Art has always been both a mirror of and a balm for human experience through disaster. In this short series, an author of Daily Star Books—our book publishing imprint—will periodically explore a facet of this link between literature and our ongoing battle with Covid-19.
I was amused to see a recent Facebook status update from my friend, the Indian writer Madhulika Liddle. She wrote, "I want to change places—if only for a week—with all those people…who have the time to be bored, the time to need things to do. If only!" A prolific writer of darkly brilliant short stories and the creator of Muzaffar Jang, a protagonist featuring in a series of novels about the life of a detective in the Mughal era, Madhu shares on social media her many and varied interests, including creative cookery, drawing, botany and film history, all of which she fits in alongside raising a young child and managing to pull off an impressive juggling act with respect to her work-life balance. So it's no surprise that "spare" time is in short supply!
Although Madhu and I have only met once—at the Bangalore Literature Festival a few years ago—I am consistently amazed by how similar we sometimes are. So much so that at the festival, I was accosted by one of the organising team who insisted, "Madhulika Madam, you must hurry up and get on stage. You are missing your session!" It took me some time to convince him that I had finished attending my sessions, and that I was not in fact Madhulika—though I have since reached the conclusion that she is indeed my "sister from another mister", given the attitudes we share. And while I am hardly a Renaissance woman like her, I will admit that I do share her longing for the luxury of boredom.
Being responsible for an eight member household under the current circumstances doesn't leave much time to ponder one's entertainment choices. And despite having set up a family Netflix account two years ago, I have only ever watched two episodes of some TV show that a houseguest of mine insisted that I would like (not that I liked it enough to watch a single episode after she had left!)
During a recent conversation, a helpful friend suggested some Netflix shows I might like, and I confessed that I hardly ever watch TV other than my daily dose of world news. Instead, I will often utilise even a 10 minute window of opportunity to read a book instead. "Oh my God, Farah, what is it with you? Do you realise you're going against a global trend? Nobody reads any more. Supposedly we're rotting our brains with screen-time instead! Why are you such a weirdo?"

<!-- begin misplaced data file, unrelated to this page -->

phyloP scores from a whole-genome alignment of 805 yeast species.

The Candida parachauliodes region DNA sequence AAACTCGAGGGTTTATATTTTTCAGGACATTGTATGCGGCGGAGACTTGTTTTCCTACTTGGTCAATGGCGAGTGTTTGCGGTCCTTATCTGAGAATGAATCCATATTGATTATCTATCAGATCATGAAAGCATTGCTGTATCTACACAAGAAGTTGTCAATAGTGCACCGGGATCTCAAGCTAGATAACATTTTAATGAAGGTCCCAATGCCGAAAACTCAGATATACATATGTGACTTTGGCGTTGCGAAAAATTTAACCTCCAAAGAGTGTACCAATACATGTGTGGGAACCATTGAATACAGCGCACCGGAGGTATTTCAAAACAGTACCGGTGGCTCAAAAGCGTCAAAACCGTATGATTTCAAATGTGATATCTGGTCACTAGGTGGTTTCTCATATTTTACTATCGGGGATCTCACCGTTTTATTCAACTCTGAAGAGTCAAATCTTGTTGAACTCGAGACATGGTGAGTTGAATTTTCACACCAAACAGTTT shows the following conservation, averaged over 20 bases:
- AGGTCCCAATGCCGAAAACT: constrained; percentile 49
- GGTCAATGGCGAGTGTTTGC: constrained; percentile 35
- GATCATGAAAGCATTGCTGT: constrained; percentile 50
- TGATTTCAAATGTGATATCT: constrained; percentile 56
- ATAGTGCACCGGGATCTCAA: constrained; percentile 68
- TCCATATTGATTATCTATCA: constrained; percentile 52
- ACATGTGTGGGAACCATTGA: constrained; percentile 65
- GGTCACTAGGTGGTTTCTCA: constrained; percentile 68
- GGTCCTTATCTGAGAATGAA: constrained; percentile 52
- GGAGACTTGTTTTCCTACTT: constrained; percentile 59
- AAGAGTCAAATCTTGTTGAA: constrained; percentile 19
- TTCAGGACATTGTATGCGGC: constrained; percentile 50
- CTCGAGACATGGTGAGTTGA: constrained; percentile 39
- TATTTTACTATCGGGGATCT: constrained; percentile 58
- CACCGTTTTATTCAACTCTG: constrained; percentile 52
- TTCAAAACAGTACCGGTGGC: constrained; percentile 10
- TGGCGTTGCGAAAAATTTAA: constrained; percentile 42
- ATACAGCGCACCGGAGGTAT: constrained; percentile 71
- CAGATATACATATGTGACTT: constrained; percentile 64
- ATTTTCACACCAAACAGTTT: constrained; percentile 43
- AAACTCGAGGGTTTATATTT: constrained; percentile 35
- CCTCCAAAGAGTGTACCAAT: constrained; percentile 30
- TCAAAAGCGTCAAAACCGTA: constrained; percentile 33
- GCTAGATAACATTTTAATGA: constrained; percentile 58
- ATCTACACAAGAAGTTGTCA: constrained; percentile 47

Well, the answer to that final question probably lies in the fact that I'm a writer—and surely, by that very definition, a weirdo! I mean, who else would willingly spend their lives in constant stew of self-doubt, publishers' rejections and a field where criticism comes with the territory?
Anyway, all this to say that reading has always been my go-to for both entertainment and therapy. And writers have been my rock-stars, proving that admiration frequently leads to emulation!
The therapeutic value of reading fiction is now widely accepted, something that seems almost incredible to a generation of Bangladeshis who grew up hearing that "beshi golper boi pora bhalo na" ("It's not good to read too many storybooks"). Among my friends, I was in a minority of one, and very grateful, to have parents who have always encouraged me to read widely and well.
Intuitively, of course, it makes perfect sense. For one thing, the stories that we love best make us feel less lonely—not because they prove there are others like us out there, but also because that writer whose work you love so much has created something which shows that she understands what it's like to be you.
And although I sometimes worry about my book-buying addiction, I know it's fuelled by "abibliophobia", the fear of running out of books to read. When I was growing up in Dhaka, the continuous shortage of English storybooks meant that this was a very real problem. I remember well the sense of panic I felt when I finished working my way through the children's section at the British Council (which, once upon a time, was a magical library full of books...). Hence, while attempting to stave off financial ruin as I continue to feed my habit, I console myself that given the times we live in, it could be far worse. I may well run out of living space soon, but at least it's not drugs!
Also, as any writer will tell you, while the lifestyle can be brutal, it is a major bonus when your "homework" actually consists of reading as many books as possible. Having always been a conscientious student, these days I read voraciously. And I find myself seeking out new writers and hitherto unexplored literary territory. Recent favourites have included Wolf Hollow by Lauren Wolk (a book that has distant echoes of one of my all-time favourite novels, Harper Lee's To Kill a Mockingbird), Listen Slowly by Thanhha Lai, Everybody's Son by Thrity Umrigar, When We Believed in Mermaids by Barbara O'Neal, and Honour by Elif Shafak.
One additional thing I have learned from this reading frenzy is that I will read almost any kind of story if it is well-written. The exception—you will perhaps not be surprised to hear—is any form of dystopian literature, including disaster and horror stories! Because let's face it, these days, reality would be hard to beat in that respect...
Farah Ghuznavi is a writer, translator and development worker. Her short story collection Fragments of Riversong was published by Daily Star Books in 2013. Follow Daily Star Books on Facebook and @thedailystarbooks on Instagram.